MicroCT Part Metrology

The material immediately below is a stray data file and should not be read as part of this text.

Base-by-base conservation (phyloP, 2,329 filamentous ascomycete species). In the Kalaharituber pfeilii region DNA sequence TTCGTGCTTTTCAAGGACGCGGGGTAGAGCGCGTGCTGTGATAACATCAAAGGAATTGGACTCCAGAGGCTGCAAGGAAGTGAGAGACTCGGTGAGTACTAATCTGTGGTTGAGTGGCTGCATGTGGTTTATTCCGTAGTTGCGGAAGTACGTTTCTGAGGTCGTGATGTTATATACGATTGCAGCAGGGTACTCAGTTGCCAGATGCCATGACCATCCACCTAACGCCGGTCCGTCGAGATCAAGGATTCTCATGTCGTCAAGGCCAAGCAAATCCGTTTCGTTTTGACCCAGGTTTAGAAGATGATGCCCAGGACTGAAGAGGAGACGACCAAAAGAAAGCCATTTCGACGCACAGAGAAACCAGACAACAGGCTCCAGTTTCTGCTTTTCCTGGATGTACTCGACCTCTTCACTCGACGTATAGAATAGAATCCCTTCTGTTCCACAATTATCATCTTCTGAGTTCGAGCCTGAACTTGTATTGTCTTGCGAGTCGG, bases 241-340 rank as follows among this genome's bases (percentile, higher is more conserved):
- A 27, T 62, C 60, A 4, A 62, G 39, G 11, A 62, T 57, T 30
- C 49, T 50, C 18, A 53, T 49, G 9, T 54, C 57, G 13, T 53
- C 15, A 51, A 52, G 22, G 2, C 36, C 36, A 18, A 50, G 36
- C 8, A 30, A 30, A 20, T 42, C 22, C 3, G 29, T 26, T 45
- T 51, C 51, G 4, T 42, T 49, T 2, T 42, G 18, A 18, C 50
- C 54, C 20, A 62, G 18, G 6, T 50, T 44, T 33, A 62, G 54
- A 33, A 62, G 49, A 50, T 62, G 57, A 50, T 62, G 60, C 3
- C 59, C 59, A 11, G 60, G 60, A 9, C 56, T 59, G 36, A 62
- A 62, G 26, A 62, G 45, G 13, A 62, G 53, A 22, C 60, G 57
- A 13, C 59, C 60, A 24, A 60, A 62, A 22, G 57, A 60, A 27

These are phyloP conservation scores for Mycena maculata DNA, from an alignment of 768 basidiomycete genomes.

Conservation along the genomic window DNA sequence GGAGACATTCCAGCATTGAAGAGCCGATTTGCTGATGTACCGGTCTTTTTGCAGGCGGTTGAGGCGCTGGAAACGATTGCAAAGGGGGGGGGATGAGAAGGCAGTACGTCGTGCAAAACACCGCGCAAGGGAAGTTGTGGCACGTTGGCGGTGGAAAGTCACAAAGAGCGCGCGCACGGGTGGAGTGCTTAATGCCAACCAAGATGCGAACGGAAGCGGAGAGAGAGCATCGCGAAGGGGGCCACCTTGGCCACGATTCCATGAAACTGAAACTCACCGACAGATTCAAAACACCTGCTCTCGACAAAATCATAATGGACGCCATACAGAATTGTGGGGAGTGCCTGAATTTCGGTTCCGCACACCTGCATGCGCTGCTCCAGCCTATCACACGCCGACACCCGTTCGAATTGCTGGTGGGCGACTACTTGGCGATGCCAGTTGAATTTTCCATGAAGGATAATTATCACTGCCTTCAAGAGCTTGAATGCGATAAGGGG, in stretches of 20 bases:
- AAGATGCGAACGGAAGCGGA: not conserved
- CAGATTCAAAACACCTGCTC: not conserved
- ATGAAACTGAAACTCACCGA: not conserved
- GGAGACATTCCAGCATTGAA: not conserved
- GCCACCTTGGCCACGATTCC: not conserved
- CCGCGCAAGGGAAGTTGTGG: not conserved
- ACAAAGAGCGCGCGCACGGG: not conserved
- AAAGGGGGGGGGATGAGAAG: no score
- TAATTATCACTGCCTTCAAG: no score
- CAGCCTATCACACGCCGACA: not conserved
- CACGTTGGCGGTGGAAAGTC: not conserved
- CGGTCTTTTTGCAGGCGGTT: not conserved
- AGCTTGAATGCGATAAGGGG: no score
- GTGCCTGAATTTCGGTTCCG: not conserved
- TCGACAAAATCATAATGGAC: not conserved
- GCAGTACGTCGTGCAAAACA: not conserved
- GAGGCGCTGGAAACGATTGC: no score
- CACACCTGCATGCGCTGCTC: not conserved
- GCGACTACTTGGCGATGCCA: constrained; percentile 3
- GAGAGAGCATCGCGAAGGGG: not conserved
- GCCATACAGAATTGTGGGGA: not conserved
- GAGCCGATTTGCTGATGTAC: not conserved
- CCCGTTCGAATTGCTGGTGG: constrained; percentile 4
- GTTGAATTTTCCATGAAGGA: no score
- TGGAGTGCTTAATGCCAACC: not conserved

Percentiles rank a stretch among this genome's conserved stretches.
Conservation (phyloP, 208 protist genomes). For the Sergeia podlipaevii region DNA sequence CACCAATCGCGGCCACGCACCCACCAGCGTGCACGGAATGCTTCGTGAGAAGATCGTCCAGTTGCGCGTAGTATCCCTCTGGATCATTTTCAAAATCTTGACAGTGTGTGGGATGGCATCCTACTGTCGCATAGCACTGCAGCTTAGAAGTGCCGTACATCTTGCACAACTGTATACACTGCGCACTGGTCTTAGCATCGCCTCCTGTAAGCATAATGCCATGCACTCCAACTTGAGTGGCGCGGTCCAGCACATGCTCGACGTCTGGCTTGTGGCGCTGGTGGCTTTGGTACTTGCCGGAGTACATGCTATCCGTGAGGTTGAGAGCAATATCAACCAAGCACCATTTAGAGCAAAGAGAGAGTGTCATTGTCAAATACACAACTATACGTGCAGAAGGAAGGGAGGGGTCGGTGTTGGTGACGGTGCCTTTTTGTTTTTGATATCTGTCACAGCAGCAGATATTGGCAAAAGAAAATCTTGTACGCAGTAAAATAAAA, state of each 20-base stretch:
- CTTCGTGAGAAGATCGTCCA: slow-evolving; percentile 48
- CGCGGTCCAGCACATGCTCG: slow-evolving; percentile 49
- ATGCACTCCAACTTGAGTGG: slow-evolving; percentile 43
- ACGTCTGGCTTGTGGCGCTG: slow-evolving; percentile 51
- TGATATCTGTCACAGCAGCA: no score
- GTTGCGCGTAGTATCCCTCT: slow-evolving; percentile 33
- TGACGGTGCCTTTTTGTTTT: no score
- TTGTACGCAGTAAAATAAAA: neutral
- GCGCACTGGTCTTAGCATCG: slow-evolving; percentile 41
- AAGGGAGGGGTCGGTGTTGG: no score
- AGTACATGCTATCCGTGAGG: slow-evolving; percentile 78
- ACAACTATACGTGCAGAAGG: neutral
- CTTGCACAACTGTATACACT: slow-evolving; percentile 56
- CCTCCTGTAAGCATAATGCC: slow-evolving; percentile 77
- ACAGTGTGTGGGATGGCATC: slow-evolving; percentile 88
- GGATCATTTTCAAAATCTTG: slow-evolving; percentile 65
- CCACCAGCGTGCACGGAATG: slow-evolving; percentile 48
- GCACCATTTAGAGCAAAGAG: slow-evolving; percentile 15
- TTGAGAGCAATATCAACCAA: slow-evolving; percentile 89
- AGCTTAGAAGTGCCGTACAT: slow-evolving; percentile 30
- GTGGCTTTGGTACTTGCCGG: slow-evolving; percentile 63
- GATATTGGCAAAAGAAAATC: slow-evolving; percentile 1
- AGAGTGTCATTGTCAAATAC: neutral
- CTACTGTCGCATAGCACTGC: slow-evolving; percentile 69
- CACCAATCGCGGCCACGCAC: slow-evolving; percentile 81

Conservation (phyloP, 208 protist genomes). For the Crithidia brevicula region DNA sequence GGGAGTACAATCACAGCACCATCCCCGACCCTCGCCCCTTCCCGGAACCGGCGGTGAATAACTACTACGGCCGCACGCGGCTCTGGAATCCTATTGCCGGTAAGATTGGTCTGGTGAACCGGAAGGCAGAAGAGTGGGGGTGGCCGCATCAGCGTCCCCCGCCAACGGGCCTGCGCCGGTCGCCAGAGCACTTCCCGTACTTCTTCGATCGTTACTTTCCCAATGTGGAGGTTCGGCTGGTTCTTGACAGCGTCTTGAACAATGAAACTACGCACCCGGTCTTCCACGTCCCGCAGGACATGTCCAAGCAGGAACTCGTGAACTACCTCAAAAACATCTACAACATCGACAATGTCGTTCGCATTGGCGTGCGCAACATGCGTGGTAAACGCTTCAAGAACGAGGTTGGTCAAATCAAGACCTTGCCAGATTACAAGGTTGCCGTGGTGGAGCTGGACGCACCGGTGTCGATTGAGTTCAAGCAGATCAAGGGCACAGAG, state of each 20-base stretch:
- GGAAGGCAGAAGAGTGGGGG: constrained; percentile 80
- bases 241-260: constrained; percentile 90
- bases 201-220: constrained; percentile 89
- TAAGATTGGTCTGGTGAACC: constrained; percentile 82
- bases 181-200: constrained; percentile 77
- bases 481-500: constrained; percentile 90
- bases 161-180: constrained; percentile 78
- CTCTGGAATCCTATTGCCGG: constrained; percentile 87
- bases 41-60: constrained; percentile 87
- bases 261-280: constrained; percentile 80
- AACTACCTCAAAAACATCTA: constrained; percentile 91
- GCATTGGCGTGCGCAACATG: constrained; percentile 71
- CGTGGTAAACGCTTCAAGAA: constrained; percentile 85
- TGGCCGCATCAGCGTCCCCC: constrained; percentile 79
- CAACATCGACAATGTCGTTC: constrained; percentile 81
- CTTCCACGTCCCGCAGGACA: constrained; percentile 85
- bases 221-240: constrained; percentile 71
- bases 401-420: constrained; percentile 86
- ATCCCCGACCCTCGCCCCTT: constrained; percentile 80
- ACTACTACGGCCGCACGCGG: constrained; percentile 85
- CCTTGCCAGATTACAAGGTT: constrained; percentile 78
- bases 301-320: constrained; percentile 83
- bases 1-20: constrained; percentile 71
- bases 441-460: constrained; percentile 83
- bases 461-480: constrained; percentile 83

In the world of "Reverse Engineering", there are a number of ways to qualify a product and verify its dimensions. During my co-op rotations at Kinetic Vision, I found it to be most beneficial to start with a simple 3D deviation colomap to show where our customers' scanned parts were deviating from their as-designed 3D CAD, and by how much. When dealing with injection molded or extruded parts, we would often run porosity analysis and check for flash, sink, or any other deformations. Taking this initial step prior to starting a full first article inspection allowed us to focus on the trouble areas in order to fully understand the cause of the problem. In many cases, the data we provided went above and beyond what the customer expected, and in turn, made it much simple for them to correct the issue. In the pictures above, the process is very simple. A polygonal file of the Lever was fit to the as-designed 3D CAD using a fully defined datum structure. After aligning the scan data, the appropriate tolerance band was chosen, and the deviation was computed. Also shown are annotations in areas that are reported out of specification, as well as a 2D whisker plot showing deviations at a given cross section location.